5 questions with... Ulrike Lunacek
LGBT rights, backpacking and women in politics.
Ulrike Lunacek | Photo credit: European Parliament audiovisual
1. Which person you have worked with has most inspired you in your career, and how?
Freda Meissner-Blau, a founder and the first leader of the Austrian Green Party when we won the first seats in the national Parliament in 1986. A livelong activist and prominent personality in the Austrian antinuclear, environment, peace and feminist movement, she showed me that women should be at the heart of politics and not on the sidelines - and that this struggle is a constant one, even when things have gotten better.
2. What is the smallest change you have made in your career that has had the biggest positive result?
My public coming out in 1995, when I first ran for the Austrian Parliament and started my political career. Then a few words changed so much: It is normal to be different. I will not hide that fact that I am a lesbian, because I want to live a life free from fear and danger of being blackmailed. My visibility, activism and work have empowered many a lesbian but also gay, bisexual, transgender, intersex person. Visibility (and legal equality) reduce fear in peoples' lives.
3. What one item would you save from your house or apartment if it was on fire?
The photo of my mother on a sunny Sunday, May 15, 1955, the day Austria regained its independence, with her happily dancing in a meadow full of flowers, accompanied by my father who had only recently proposed to her.
4. Is there anything you have personally achieved or done that would surprise people?
In 1978, when I was a young student, I was backpacking for nine months through South America: Peru, Bolivia, Paraguay, Uruguay, Brasil, Chile - first with a friend of mine and then the last three months on my own. No email and internet then, telephone calls extremely expensive, so I could actually live in another reality without always connecting to home. I experienced the extreme differences between rich and poor, and learned what it meant to live under a dictatorship from people in opposition to Pinochet's military regime. These experiences were an important catalyst for my political struggles and commitment later on.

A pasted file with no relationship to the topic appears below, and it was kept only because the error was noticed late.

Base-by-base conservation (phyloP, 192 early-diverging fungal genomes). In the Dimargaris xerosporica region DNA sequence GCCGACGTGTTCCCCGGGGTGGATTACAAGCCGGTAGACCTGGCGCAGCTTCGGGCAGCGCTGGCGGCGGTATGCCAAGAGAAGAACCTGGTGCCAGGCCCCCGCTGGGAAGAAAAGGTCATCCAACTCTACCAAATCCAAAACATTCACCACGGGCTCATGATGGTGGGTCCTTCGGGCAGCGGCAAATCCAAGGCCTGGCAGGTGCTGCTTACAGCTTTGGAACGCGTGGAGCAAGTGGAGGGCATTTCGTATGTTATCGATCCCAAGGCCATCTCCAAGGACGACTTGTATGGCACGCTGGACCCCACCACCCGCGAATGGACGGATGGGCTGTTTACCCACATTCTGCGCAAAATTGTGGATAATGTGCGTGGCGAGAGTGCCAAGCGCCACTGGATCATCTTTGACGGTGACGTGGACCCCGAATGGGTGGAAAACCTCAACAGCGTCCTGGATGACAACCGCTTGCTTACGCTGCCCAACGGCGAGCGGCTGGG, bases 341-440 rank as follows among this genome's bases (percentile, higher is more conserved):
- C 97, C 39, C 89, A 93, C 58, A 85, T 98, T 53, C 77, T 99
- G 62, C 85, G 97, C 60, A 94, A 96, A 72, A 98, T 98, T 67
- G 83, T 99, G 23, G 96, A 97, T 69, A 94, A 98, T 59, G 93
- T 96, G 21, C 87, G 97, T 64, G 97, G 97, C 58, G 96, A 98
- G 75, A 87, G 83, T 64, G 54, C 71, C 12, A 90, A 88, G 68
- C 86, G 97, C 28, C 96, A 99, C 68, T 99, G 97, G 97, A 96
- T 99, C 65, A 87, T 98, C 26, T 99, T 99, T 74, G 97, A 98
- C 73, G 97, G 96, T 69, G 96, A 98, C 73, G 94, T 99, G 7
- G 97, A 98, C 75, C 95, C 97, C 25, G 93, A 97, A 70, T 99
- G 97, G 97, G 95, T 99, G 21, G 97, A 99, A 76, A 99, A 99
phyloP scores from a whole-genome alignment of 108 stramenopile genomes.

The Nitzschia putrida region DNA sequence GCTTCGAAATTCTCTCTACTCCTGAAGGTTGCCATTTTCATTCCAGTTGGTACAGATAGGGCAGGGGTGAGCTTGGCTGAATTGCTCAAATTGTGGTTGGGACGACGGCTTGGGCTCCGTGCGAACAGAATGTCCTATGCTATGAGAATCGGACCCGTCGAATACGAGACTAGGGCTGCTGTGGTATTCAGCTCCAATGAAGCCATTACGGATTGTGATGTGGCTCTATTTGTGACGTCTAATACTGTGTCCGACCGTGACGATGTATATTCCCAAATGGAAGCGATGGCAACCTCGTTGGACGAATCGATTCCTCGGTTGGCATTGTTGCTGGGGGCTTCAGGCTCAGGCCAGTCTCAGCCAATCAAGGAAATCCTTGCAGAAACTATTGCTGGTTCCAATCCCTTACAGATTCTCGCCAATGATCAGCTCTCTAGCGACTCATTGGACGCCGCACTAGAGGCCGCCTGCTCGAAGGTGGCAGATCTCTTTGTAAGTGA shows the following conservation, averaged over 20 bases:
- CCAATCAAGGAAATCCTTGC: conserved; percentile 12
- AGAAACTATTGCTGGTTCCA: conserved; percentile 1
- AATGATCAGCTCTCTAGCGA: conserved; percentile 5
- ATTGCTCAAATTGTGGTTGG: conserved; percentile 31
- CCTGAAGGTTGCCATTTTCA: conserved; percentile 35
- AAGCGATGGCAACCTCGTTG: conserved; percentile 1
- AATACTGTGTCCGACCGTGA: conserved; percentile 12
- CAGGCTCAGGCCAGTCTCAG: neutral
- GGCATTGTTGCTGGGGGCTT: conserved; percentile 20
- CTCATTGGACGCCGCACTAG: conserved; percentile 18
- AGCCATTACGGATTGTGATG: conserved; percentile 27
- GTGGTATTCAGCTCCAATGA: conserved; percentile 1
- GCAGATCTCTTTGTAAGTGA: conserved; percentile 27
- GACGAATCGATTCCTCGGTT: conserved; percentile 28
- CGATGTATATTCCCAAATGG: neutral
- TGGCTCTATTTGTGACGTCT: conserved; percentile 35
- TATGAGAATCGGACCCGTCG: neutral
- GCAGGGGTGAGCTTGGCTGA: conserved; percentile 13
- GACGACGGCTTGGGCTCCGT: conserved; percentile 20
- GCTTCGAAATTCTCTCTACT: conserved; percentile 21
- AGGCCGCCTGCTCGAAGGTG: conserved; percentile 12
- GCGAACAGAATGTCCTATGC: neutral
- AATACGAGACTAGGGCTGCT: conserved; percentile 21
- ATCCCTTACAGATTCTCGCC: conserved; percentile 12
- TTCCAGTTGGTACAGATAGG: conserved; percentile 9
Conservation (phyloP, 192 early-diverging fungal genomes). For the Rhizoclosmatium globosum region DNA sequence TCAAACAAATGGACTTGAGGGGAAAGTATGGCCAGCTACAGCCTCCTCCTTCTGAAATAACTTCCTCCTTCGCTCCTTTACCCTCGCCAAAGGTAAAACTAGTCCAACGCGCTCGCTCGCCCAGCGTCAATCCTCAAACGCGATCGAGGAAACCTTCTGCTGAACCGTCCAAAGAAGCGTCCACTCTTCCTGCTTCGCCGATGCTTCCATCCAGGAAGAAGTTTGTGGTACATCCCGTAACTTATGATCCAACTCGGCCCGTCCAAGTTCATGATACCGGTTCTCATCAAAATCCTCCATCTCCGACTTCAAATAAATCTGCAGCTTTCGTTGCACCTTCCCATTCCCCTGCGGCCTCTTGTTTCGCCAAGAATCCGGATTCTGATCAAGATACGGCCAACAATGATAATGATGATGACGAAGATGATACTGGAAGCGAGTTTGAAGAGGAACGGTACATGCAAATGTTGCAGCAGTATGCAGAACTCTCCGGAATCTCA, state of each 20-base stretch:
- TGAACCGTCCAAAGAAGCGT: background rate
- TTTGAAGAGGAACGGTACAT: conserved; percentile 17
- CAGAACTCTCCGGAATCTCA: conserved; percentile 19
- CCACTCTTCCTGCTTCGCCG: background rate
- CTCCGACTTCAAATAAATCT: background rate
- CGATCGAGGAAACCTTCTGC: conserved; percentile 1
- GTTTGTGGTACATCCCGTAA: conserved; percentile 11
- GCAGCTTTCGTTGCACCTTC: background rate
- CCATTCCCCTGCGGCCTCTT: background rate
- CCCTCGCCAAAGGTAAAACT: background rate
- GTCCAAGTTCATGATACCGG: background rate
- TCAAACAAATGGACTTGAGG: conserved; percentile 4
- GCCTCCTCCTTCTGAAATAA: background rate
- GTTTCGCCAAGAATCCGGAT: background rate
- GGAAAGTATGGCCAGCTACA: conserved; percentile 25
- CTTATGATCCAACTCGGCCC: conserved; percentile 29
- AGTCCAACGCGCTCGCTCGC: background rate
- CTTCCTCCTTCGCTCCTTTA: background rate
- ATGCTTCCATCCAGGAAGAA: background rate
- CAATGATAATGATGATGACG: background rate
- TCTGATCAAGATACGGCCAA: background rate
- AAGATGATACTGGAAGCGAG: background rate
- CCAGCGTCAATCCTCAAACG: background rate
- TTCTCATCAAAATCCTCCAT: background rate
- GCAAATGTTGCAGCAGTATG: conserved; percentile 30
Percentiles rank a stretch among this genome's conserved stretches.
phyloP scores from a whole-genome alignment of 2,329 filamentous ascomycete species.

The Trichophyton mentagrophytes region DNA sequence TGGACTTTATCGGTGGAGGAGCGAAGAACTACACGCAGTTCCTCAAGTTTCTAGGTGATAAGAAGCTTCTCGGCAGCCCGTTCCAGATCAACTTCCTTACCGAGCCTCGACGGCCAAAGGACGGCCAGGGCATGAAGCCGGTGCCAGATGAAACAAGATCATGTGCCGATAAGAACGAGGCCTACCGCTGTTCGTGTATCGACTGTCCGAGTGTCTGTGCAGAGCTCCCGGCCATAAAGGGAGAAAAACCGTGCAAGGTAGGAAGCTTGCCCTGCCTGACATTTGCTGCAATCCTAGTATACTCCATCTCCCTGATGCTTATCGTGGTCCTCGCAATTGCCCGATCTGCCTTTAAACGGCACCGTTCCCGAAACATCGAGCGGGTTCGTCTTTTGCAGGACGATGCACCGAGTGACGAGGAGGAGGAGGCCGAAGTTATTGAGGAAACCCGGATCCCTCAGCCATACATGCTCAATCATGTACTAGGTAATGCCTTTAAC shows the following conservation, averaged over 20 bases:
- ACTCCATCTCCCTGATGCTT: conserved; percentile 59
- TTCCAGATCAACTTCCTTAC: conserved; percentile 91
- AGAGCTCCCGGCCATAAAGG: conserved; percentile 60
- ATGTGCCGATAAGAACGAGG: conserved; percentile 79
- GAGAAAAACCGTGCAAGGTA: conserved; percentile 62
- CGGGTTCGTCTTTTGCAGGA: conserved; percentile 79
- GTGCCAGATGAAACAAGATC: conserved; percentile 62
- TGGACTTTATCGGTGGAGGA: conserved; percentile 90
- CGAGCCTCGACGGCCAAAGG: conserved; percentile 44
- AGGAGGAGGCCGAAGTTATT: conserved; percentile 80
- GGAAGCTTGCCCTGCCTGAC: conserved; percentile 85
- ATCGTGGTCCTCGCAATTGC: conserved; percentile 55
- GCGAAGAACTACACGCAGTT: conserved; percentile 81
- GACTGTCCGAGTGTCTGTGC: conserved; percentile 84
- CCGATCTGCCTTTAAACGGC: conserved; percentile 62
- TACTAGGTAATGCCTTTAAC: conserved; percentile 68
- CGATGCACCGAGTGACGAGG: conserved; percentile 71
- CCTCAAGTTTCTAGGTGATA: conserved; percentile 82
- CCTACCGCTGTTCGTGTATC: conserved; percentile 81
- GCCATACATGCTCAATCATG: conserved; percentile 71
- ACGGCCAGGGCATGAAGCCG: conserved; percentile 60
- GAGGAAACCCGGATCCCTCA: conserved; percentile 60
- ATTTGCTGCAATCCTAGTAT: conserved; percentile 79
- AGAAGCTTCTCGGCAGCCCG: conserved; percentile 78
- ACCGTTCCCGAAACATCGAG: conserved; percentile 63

5. What is the most humbling thing you have experienced in your career?
I was asked to work as an interpreter - my original profession - by the organisers of the International Lesbian and Gay Association's World Conference in Vienna. I met LGBT activists who in their home countries at that time faced not just hate speech and harassment, but also physical violence, raids in LGBT bars, hours, months and even years in prison simply for loving someone of the same sex or being transsexual/transvestite/transgender, and, yes, even being killed for who you are or for speaking out publically for equal rights. Interpreting for activists who had been going through these experiences made me realise how relatively safe a country I had grown up and was living in, and made me ask myself: what should I be afraid of? If they can be open about being lesbian or gay, what should I be afraid of? These are humbling experiences because they have made me realise what a privileged life I lead - and these experiences have given me the strength to move on, often in in difficult times.
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